2016
DOI: 10.1007/s11017-016-9377-5
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The causal explanatory functions of medical diagnoses

Abstract: Diagnoses in medicine are often taken to serve as explanations of patients’ symptoms and signs. This article examines how they do so. I begin by arguing that although some instances of diagnostic explanation can be formulated as covering law arguments, they are explanatory neither in virtue of their argumentative structures nor in virtue of general regularities between diagnoses and clinical presentations. I then consider the theory that medical diagnoses explain symptoms and signs by identifying their actual … Show more

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Cited by 10 publications
(8 citation statements)
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“…(Maung, 2017, p. 52), supports the claim that the diagnosed condition (lung carcinoma) can cause the presenting symptoms (muscle weakness, fragile skin, abdominal obesity). Maung (2017) further notes that providing mechanistic explanations of pathology supports the therapeutic aims of medicine. In understanding the mechanisms at play, physicians/clinicians are able to isolate certain targets in the causal chain, and potentially intervene for therapeutic reasons.…”
Section: Limited Conception Of Evidencementioning
confidence: 99%
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“…(Maung, 2017, p. 52), supports the claim that the diagnosed condition (lung carcinoma) can cause the presenting symptoms (muscle weakness, fragile skin, abdominal obesity). Maung (2017) further notes that providing mechanistic explanations of pathology supports the therapeutic aims of medicine. In understanding the mechanisms at play, physicians/clinicians are able to isolate certain targets in the causal chain, and potentially intervene for therapeutic reasons.…”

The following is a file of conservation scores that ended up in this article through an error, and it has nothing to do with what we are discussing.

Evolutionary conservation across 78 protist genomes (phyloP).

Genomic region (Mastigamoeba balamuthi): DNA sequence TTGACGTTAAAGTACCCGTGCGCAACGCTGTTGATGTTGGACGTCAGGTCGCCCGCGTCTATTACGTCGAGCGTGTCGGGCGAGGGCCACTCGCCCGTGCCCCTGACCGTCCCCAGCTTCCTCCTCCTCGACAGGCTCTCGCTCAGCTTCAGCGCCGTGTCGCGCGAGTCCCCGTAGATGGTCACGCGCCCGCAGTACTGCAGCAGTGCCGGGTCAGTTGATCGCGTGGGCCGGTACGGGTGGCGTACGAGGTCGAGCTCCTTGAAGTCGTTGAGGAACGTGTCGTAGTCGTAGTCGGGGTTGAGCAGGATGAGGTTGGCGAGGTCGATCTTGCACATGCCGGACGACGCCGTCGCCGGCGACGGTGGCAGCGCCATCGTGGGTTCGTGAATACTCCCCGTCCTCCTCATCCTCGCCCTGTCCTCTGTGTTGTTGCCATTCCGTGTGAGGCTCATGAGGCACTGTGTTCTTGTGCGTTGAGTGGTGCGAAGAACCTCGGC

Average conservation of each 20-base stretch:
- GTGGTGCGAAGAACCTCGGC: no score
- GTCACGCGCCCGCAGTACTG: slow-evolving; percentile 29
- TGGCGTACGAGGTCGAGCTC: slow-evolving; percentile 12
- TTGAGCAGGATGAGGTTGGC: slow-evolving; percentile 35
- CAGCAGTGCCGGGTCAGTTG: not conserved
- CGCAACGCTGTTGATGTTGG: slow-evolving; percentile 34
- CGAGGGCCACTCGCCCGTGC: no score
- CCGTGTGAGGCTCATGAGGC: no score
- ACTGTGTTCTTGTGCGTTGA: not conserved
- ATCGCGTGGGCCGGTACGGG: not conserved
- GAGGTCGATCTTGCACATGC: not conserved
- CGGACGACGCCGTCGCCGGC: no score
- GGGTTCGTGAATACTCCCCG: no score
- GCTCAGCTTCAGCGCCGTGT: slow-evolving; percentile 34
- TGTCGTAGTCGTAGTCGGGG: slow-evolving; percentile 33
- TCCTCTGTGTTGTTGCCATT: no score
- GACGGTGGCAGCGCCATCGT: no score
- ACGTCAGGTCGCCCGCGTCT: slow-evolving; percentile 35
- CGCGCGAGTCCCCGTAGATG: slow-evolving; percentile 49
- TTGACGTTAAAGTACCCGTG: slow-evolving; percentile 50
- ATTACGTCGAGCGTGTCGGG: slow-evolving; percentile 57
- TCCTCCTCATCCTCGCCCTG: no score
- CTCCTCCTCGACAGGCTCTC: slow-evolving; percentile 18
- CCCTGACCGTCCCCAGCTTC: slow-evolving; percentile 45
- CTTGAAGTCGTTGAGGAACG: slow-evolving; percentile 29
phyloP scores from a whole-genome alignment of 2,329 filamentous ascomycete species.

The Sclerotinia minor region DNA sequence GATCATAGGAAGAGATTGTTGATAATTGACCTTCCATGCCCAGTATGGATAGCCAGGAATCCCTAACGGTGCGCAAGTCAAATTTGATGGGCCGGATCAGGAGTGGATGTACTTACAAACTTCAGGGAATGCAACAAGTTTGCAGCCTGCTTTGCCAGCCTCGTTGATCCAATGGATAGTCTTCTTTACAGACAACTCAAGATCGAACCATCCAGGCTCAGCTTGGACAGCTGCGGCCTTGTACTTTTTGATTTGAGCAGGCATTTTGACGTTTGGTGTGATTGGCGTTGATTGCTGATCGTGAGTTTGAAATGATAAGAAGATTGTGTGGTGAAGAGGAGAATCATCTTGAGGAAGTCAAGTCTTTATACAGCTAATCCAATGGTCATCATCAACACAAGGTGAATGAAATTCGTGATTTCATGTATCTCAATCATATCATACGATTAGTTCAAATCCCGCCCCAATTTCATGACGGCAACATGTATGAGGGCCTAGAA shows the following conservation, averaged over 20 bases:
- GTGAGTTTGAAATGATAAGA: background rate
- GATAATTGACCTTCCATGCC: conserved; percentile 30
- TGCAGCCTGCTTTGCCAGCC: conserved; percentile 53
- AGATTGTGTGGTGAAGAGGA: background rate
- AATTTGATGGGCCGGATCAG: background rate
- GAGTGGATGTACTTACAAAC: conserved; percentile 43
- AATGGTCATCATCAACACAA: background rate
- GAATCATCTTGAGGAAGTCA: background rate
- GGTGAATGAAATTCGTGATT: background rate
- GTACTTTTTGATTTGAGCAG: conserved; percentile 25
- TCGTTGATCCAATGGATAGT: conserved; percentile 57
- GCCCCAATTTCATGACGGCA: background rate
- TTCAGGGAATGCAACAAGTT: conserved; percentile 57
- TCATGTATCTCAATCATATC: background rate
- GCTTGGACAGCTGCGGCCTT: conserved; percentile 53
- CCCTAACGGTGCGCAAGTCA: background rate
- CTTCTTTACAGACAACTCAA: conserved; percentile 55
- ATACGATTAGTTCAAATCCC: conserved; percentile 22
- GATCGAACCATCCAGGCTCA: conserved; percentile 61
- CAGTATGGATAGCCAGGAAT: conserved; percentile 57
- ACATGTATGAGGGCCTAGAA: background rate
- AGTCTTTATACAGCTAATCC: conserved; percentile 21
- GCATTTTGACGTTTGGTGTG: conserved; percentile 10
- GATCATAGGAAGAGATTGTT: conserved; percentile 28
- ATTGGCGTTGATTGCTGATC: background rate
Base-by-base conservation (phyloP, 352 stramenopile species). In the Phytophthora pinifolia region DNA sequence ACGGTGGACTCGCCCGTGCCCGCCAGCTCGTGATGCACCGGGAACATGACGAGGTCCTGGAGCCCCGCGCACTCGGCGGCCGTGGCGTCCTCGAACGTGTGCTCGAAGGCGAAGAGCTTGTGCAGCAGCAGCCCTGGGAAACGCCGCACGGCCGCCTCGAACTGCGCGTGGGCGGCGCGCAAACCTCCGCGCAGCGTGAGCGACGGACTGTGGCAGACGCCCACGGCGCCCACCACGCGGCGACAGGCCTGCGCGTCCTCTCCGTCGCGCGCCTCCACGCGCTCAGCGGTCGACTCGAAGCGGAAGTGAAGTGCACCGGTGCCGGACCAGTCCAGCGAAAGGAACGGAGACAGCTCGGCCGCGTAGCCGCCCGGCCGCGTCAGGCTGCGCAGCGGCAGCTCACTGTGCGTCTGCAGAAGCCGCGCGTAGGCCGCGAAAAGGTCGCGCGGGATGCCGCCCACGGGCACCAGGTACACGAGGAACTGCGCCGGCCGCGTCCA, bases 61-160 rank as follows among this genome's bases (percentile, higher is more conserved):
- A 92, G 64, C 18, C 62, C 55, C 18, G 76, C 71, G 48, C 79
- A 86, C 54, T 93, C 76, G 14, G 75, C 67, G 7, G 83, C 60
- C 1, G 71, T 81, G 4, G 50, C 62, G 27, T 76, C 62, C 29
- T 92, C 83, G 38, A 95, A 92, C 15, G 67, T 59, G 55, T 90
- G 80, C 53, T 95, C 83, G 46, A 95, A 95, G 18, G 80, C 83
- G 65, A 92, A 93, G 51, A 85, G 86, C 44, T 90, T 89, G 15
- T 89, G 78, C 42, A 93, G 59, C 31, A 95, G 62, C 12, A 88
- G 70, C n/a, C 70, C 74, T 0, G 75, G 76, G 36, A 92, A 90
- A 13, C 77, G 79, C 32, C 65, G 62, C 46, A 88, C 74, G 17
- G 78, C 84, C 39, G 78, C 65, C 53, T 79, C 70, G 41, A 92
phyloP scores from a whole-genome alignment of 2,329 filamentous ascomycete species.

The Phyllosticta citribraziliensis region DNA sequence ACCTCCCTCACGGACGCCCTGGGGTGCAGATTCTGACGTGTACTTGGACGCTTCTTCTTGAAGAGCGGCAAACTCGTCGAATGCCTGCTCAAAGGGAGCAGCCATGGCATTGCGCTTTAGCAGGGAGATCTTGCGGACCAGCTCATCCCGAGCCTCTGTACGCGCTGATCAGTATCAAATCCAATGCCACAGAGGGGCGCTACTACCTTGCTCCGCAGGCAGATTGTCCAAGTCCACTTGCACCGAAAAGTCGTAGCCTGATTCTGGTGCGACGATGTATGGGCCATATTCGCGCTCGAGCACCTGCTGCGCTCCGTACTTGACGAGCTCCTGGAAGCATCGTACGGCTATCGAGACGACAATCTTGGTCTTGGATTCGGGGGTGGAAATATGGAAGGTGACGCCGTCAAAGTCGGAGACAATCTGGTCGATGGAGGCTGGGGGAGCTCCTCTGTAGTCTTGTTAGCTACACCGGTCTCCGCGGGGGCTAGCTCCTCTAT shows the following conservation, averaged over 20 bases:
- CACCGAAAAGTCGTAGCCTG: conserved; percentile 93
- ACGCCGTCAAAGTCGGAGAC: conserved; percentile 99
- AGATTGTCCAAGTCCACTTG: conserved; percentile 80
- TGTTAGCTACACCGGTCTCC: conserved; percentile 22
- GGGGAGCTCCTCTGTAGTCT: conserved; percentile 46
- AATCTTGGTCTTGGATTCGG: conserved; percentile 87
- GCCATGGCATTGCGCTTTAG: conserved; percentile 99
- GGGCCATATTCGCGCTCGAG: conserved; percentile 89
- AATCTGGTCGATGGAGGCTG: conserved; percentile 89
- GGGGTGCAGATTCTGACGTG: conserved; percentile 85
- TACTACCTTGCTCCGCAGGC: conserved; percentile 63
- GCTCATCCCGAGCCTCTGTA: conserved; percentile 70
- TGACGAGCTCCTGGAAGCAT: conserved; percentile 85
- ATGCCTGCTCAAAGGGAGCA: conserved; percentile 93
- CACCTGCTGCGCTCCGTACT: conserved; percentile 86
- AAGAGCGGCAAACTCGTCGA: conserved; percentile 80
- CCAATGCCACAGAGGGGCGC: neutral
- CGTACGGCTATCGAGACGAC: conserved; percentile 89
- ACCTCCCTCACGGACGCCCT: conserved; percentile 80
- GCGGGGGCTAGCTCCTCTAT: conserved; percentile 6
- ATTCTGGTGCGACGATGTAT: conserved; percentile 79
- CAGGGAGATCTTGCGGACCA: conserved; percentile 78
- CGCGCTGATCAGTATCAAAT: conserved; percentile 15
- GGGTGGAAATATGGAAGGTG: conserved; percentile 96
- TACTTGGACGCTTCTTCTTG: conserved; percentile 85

Section: Limited Conception Of Evidencementioning
confidence: 99%
“…Each of these forms of reasoning rely on understandings of basic scientific processes in humans and attempt to explain underlying mechanisms of change (Solomon, 2015). Having knowledge of mechanisms provides a richer understanding of causal processes and can be useful for increasing effectiveness in therapy (Maung, 2017), but at the same time, mechanisms are more difficult to evaluate objectively (Russo & Williamson, 2011). A great deal of philosophy of science literature delves into discussions around causality and mechanisms in biology (see, Maung, 2017;Russo & Williamson, 2007Ross, 2018;Thomas & Sharp, 2019), with this research providing clear instances of the value of mechanistic reasoning.…”
Section: Limited Conception Of Evidencementioning
confidence: 99%
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